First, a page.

"Australia 1999" story # 34


Whitsunday Islands, Queensland
June 11, 1999

The harbour of the tiny town in northern Queensland, Airlie Beach, was a bit magical. White sailboats lazed and bobbed in a peaceful ocean whose turquoise shallows and sky-dark-blue deeps had been painted by a painter who'd used up all his paint on their thick colors. I rode on a speedboat, that served as a ferry for four to six people, away from the mainland's modest, rainforest summits that stood on tippy-toes so as to see out to sea.
     Airlie Beach's harbour was magical because you could depart from it - and you knew this - and soon arrive at the Whitsunday island chain. Spray jumped on me. Our boat coasted through channels whose bottoms could never be seen. We passed by islands short but tall, covered in forest and rarely any civilization, so that their apex rocks seemed untouchable. The large islands appeared between shining sky and equally brilliant water, and sat pretty lucky.
     My boat stopped at Hook Island. Here was one of the biggest Whitsunday islands, but it was uncivilized except for five buildings made of wood and sheet metal on a hillside, and even this hillside was overcome with tall pines, palms, and deciduous trees. I stayed on that hillside, in cheap hostel-style accomodation, looking down on a narrow channel and the opposing Whitsunday Island.
     No one else was residing in my personal wooden cabin when I arrived. There were a dozen people at our spot, mostly workers, and I felt the ecstasy of my surroundings in me. Frequent clouds flew low, trying to be near the islands, and rain sporadically tickled the warm weather. But, a few clouds couldn't stop my lofty goals for the next six days; well, one goal, really ... to snorkel.
     I could achieve my lofty goals at either Front Beach or Pebble Beach (but not Bam-Bam Beach). Both had good water visibility covered in a light-purplish mist, and abundant coral with many ledges to look under. Pebble Beach sat on a wide, long bay that featured brain coral and never ran out of places to swim to and explore.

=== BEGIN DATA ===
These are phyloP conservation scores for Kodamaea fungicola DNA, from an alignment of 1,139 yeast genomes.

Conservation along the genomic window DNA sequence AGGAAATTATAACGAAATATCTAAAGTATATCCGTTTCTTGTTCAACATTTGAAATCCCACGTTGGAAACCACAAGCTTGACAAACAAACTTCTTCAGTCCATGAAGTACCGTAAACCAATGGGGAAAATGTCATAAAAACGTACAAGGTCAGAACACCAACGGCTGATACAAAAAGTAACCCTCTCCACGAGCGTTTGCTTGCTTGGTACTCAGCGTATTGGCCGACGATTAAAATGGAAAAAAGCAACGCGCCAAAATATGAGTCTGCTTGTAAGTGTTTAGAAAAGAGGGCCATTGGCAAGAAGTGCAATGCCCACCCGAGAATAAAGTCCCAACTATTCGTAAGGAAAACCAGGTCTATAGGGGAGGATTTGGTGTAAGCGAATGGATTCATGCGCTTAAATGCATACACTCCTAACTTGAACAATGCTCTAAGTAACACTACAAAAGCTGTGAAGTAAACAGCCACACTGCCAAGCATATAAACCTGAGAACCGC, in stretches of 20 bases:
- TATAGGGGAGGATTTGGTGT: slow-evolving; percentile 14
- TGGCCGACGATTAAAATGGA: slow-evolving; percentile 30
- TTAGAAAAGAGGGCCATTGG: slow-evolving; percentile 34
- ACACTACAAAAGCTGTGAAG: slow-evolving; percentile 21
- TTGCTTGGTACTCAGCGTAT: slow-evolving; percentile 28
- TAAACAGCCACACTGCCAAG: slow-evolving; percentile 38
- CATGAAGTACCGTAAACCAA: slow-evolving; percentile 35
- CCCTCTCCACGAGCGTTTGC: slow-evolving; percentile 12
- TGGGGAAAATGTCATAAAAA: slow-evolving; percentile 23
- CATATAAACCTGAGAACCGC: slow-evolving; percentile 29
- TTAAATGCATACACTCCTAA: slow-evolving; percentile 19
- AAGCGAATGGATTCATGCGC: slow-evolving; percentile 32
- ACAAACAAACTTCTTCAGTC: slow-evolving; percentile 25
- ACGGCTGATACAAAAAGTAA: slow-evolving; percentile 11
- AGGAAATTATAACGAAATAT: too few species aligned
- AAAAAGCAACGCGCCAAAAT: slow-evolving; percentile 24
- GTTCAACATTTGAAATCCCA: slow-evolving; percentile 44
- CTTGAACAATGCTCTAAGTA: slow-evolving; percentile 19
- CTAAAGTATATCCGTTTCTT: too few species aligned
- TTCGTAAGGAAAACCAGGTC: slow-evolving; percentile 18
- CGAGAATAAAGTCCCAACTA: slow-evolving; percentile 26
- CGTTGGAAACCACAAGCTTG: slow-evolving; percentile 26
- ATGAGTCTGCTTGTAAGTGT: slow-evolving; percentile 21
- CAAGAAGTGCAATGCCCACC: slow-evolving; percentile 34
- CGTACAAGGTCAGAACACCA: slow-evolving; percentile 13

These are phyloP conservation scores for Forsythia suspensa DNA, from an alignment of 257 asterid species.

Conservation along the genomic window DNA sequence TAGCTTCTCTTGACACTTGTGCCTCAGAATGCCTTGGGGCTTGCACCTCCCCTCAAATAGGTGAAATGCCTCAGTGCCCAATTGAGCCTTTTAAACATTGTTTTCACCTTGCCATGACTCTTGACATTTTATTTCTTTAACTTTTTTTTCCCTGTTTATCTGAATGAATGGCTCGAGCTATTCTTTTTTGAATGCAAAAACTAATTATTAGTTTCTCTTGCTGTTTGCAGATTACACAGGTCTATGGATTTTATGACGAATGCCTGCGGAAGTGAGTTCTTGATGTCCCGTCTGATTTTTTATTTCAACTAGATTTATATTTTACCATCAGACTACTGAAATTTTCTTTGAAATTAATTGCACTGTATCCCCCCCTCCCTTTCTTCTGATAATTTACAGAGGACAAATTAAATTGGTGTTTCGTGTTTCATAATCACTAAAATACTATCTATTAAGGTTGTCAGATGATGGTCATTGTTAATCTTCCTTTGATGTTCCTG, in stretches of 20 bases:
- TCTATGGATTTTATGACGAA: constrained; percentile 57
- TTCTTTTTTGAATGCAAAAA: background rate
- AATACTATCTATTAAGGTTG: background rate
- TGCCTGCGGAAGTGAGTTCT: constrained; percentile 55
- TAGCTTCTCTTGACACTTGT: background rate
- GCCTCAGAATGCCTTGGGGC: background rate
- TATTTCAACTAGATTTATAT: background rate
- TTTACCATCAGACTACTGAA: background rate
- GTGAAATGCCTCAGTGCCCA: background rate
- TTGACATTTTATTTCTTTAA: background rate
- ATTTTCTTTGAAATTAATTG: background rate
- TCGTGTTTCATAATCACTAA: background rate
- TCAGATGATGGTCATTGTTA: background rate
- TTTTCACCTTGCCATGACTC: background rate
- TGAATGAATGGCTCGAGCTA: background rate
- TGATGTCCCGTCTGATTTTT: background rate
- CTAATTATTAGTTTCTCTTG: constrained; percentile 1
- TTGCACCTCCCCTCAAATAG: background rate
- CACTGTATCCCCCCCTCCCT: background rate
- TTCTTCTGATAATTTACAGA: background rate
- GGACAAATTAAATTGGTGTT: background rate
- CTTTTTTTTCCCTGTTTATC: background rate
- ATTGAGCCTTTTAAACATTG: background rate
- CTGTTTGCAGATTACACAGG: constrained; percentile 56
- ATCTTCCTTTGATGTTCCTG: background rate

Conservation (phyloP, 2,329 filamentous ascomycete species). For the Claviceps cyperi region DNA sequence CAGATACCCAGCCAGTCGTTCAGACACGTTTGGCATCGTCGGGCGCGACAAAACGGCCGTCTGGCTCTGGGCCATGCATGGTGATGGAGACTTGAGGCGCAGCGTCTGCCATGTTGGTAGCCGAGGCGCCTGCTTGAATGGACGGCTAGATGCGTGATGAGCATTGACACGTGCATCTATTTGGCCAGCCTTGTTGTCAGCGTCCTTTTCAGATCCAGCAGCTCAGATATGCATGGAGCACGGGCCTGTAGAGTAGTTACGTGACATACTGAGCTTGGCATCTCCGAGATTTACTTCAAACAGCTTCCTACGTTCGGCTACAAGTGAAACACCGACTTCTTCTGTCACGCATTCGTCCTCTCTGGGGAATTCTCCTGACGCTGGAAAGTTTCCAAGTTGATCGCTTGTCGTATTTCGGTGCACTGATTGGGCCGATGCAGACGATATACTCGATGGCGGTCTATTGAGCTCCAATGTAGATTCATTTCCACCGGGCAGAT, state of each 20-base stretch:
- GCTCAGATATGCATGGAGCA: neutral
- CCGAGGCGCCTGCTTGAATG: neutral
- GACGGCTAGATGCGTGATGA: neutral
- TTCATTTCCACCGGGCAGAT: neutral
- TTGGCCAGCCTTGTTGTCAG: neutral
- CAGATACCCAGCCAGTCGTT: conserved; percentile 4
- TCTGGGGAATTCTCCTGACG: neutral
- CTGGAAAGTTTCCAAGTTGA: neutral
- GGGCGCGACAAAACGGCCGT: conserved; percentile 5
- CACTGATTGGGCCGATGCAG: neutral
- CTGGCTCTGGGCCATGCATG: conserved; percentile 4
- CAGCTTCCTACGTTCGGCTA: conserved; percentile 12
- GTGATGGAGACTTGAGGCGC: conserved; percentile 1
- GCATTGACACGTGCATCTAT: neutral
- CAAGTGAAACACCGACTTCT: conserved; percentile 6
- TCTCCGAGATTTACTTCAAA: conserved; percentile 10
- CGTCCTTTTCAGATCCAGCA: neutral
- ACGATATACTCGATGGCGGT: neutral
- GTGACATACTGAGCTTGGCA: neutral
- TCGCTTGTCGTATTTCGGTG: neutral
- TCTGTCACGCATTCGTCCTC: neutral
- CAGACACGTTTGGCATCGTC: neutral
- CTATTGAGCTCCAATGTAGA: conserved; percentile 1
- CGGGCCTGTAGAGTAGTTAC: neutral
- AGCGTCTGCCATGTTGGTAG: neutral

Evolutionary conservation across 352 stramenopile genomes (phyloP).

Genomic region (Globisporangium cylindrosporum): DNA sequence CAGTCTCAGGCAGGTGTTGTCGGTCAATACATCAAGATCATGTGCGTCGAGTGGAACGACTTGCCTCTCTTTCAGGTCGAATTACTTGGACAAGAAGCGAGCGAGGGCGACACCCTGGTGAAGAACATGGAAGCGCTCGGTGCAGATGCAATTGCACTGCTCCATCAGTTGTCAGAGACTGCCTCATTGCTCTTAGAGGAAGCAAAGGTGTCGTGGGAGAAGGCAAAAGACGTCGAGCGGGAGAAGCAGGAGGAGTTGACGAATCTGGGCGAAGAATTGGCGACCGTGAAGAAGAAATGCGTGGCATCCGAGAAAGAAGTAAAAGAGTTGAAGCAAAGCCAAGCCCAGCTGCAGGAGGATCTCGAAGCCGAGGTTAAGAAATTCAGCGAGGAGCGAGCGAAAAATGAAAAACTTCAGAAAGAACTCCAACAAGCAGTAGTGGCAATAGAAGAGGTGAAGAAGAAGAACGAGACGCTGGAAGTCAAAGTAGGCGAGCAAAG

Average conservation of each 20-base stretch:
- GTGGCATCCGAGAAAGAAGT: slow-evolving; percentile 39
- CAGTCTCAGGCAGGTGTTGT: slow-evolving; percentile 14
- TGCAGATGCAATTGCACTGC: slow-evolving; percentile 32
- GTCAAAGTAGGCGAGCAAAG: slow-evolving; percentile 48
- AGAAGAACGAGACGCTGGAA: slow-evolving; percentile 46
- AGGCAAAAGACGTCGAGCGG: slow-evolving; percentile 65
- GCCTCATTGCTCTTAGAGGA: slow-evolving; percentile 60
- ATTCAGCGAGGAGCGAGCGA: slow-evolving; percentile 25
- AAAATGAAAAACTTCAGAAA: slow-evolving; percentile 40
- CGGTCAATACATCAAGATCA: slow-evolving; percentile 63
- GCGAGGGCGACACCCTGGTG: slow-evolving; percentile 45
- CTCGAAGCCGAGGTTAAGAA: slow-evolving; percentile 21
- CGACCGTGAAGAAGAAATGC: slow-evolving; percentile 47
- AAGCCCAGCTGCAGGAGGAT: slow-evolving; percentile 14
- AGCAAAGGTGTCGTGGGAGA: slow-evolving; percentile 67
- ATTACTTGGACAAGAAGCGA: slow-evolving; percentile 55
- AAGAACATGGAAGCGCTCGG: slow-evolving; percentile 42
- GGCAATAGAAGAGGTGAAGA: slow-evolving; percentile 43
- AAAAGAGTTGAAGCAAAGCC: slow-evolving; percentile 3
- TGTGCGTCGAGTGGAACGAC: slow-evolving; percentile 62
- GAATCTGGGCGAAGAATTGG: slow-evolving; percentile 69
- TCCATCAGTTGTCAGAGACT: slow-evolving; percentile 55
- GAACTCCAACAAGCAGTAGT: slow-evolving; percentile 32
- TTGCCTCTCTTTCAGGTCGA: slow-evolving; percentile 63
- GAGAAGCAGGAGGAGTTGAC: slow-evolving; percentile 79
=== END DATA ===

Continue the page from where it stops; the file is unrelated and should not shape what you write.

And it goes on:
There were tangs (queenly-shaped fish), harlequin tuskfish (black-striped warriors), (bottom-dwelling, chubby-cheeked) toadfish, and blue-spotted fish. There were big, spiky-headed surgeonfish and orange tangs and black, spiked-backed fish. There were bigger fish with silver scales and dark eyes.
     One night, I walked in front of those five buildings - the Hook Island "resort," so to speak - and brought my flashlight down to Front Beach and plunged in for a night snorkel. While I snorkeled, I mostly saw fish with big eyes, like squirrelfish. But, after five minutes, some guy puttered up and made me get in his boat because, he said, it was unsafe. Hey, man, I had goals to achieve!
     By day, there were some nice orange fish; there were spotted toadfish, two turtles, and my first long and sinister, moray eel.
     I abandoned the Hook Island resort on my third night, partly to save money, partly to explore, took my $5 sleeping bag with me, and began heading for the other side of the island: for Manta Ray Bay, which sounded like a tremendous and deep, scary but wondrous place to snorkel.
     But, I didn't nearly make it to Manta Ray Bay. Boulders by the water led me to the next beach down from Pebble Beach. I decided to camp there, but unfortunately, there was no sand, only golfball-sized rocks.
     The night was pure hell. It rained a bit, getting me wet through my sleeping bag. The hard rocks never once got comfortable, they just hurt. Mites showed up and were atrocious, biting me the whole night through. I'd get a pain on my face, then on my back, then three more on my face. I think I paid for all my past sins while I lied awake for seven hours as a human feast for the mites. Every time I heard a noise, I feared it might be the wild goats coming to trample me.
     But, in the glorious underwater, there were the antennae of a shrimp, and a one-foot (raindrop-shaped, purple-gray) wobbegong (shark). Later, there was a two-foot tasselled wobbegong (he had whiskers that splayed off his fat head) with spiky fins lying on the sea floor.